Efficient Charcoal Stoves in Uganda

Almost 3 billion people in the world cook daily over an open fire or on simple wood and/or charcoal stoves. When burned, both charcoal and wood release toxins, smoke and greenhouse gases such as carbon dioxide and methane, both of which are responsible for climate change. Almost two million people die annually from sicknesses that are caused by inhaling smoke generated through these methods of cooking. Searching for wood, inefficient cooking and health problems take time away from other household tasks such as finding work outside the house raising children. As a result children are needed to help out in the house at the expense of going to school.

Almost 3 billion people in the world cook daily over an open fire or on simple wood and/or charcoal stoves. When burned, both charcoal and wood release toxins, smoke and greenhouse gases such as carbon dioxide and methane, both of which are responsible for climate change. Almost two million people die annually from sicknesses that are caused by inhaling smoke generated through these methods of cooking. Searching for wood, inefficient cooking and health problems takes time away from other household tasks such as finding work outside the house and raising children. As a result, children are needed to help out in the house at the expense of going to school.

Background

In Uganda, 94% of rural households cook over an open fire while in the urban areas households make use of inefficient charcoal stoves. These inefficient methods of cooking have a direct impact on deforestation and climate change. Deforestation is responsible for numerous issues such as soil losing its water retention capacity, which cuases soil erosion leading to a negative impact on agriculture. Poor families in Uganda spend up to 15% of their income on charcoal or wood. Searching for wood can take approximately 6 hours per day – time that could be spent finding paid work. All of these factors contribute to the severity of the poverty situation in Uganda.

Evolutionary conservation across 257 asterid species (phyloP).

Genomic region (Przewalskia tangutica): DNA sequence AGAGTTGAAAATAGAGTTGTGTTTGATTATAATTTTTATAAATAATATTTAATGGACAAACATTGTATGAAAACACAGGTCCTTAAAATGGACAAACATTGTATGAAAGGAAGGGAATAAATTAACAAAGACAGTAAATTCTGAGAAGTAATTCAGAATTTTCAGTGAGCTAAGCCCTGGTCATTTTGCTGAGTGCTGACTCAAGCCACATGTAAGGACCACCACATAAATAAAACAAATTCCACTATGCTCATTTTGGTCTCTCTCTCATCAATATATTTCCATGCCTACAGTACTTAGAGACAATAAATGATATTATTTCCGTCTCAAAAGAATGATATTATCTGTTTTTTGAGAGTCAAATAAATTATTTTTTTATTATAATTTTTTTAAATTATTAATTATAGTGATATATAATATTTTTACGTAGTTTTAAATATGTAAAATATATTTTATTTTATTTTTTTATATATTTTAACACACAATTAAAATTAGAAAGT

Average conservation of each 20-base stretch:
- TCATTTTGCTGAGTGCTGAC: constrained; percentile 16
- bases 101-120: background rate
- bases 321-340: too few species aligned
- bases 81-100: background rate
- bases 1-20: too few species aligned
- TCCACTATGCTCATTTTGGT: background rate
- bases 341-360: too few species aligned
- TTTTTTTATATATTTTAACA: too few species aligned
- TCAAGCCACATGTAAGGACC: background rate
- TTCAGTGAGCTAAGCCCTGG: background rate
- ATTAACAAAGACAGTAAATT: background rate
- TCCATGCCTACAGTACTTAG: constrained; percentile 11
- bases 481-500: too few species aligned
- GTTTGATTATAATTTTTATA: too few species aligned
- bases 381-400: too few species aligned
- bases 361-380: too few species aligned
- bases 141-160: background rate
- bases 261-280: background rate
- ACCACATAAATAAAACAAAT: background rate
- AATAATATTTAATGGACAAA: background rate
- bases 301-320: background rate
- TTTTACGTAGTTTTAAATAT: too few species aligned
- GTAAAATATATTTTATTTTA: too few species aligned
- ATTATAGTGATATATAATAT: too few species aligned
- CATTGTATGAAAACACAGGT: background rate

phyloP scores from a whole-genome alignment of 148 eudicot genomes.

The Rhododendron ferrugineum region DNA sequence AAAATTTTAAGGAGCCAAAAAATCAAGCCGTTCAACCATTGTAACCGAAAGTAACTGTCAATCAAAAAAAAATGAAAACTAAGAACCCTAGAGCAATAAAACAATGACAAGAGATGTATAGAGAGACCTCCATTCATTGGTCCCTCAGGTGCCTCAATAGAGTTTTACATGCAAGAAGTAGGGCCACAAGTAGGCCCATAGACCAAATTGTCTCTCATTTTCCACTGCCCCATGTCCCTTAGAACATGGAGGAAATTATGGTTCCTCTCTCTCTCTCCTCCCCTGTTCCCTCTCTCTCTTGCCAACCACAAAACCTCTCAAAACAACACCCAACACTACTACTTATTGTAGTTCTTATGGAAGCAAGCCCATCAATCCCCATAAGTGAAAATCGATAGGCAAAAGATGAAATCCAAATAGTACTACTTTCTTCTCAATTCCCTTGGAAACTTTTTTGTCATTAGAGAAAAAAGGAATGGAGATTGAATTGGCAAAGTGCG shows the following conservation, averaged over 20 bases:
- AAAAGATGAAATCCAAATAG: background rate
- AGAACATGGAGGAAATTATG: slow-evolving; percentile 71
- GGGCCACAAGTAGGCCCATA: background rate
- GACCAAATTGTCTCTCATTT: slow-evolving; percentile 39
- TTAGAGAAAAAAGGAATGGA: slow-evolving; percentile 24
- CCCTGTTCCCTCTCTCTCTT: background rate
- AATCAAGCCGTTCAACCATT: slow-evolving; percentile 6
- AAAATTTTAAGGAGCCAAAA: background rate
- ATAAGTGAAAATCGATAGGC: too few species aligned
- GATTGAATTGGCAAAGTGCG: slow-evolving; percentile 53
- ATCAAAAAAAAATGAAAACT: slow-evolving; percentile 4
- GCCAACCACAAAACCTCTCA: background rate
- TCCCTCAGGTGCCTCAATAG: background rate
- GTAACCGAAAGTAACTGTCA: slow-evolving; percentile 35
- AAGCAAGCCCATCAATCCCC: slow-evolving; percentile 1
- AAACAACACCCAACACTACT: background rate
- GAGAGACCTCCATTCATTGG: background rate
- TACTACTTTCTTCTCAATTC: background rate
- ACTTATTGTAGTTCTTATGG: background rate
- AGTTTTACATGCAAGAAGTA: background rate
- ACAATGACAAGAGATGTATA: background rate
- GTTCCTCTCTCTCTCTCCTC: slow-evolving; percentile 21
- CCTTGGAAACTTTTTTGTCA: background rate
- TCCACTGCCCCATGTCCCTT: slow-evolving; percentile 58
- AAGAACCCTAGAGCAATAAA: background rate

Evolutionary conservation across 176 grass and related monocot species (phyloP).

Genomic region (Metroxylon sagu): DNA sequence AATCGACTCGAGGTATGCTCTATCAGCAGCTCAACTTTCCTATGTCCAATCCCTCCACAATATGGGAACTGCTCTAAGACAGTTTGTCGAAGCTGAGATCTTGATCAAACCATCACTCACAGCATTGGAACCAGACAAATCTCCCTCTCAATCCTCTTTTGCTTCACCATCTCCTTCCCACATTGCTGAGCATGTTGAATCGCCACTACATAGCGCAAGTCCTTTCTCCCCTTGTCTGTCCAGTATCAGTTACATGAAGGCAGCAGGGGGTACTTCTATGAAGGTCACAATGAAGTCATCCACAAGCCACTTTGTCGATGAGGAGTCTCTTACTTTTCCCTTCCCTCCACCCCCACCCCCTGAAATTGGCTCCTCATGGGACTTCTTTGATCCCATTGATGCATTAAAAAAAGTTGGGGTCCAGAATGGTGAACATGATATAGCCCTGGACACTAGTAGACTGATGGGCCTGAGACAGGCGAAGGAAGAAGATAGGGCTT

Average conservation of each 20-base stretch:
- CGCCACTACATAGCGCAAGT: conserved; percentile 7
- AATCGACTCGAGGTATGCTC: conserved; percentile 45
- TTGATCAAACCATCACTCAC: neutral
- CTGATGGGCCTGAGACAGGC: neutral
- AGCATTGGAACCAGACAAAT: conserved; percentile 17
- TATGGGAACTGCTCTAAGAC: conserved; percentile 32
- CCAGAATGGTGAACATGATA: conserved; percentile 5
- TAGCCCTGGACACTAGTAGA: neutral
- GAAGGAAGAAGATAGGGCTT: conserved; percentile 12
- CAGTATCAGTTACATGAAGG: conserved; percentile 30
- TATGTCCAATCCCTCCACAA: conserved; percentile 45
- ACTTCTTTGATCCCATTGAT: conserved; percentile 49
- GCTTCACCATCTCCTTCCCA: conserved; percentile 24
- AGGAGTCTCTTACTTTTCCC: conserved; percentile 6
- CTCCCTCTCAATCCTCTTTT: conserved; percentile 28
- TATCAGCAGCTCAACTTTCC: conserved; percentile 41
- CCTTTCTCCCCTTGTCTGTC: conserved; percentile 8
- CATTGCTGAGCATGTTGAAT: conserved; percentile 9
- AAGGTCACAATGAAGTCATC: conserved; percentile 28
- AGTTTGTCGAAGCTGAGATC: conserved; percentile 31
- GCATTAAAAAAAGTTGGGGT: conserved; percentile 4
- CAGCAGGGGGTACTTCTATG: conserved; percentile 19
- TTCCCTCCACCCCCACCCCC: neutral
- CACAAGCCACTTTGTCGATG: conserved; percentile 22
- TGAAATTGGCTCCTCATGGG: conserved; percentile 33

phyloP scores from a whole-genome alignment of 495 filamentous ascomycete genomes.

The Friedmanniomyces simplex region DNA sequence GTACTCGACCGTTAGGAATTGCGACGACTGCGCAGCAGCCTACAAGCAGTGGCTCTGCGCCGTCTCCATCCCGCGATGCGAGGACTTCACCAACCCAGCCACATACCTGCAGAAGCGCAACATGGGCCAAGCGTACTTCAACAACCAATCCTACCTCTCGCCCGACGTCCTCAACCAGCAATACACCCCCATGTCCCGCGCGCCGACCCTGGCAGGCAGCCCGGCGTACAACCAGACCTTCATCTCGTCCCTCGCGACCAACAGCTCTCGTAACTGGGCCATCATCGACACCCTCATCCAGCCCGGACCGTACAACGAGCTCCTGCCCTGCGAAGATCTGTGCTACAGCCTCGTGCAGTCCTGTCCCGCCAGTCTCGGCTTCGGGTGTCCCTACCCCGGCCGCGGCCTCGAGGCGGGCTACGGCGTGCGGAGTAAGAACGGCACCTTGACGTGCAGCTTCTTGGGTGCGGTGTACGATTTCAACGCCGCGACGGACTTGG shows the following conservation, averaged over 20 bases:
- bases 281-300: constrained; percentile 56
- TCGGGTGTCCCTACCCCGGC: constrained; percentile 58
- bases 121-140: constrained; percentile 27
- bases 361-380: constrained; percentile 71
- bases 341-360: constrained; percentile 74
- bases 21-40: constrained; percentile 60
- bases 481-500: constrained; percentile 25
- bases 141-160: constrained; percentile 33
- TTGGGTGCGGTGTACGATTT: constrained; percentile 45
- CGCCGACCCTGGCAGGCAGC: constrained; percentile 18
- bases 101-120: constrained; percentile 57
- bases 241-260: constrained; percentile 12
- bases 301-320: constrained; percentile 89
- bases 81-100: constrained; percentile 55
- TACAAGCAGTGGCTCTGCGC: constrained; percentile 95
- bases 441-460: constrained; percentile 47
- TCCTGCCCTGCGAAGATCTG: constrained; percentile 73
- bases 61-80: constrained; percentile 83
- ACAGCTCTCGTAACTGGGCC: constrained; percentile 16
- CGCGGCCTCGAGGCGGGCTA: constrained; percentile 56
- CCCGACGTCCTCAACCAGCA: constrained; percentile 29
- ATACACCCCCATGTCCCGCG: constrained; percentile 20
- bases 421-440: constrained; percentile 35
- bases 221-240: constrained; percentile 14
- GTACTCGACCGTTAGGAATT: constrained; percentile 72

The Solution

This project has the goal of fighting climate change and helping to improve the lives of local people. In partnership with local communities, efficient charcoal stoves have been developed and made accessible to the poorest households. The production and sale of these stoves takes place all over Uganda, making a positive impact in Uganda, both socially and environmentally through job creation and reduction of greenhouse gas emissions. The project now supports a large network of local entrepreneurs in setting up a sustainable supply chain. There are regular marketing campaigns carried out to create awareness and stimulate demand for the efficient charcoal stoves. Income from the sale of carbon credits is invested in the project to upscale it and give more people in the local communities access to the stoves.

Partnership

Climate Neutral Group is working with the charcoal stove project by investing in the production of charcoal stoves. We are proud of this Gold Standard project, one of the socially responsible projects that you can invest in to offset your impact on the climate.

¹ WHO ² Uganda Bureau of Statistics, 2010 ³ Godfrey et al, 2009

 
Benefits

Climate and the environment

  • 500,000 tonnes CO2 reduction per year
  • 140,000 tonnes of charcoal per year saved
  • 80% less unhealthy smoke in houses
  • Less air pollution
Economic
  • 240,000 charcoal stoves sold to Ugandan households (by the end of 2014)
  • $110 saved in fuel costs per family per year
  • 5 million people helped with lower fuel costs
  • 900 retailers spread throughout Uganda have been able to raise their income through the sale of efficient charcoal stoves at local markets.
  • 230 Ugandans are working at the stove factories

Social and Health

  • Lowered risks of pneumonia, chronic obstructive pulmonary disease (COPD) and lung cancer
  • Cooking a meal is no longer comparable to smoking 40 cigarettes per day
  • More time to spend with the family, at work or at school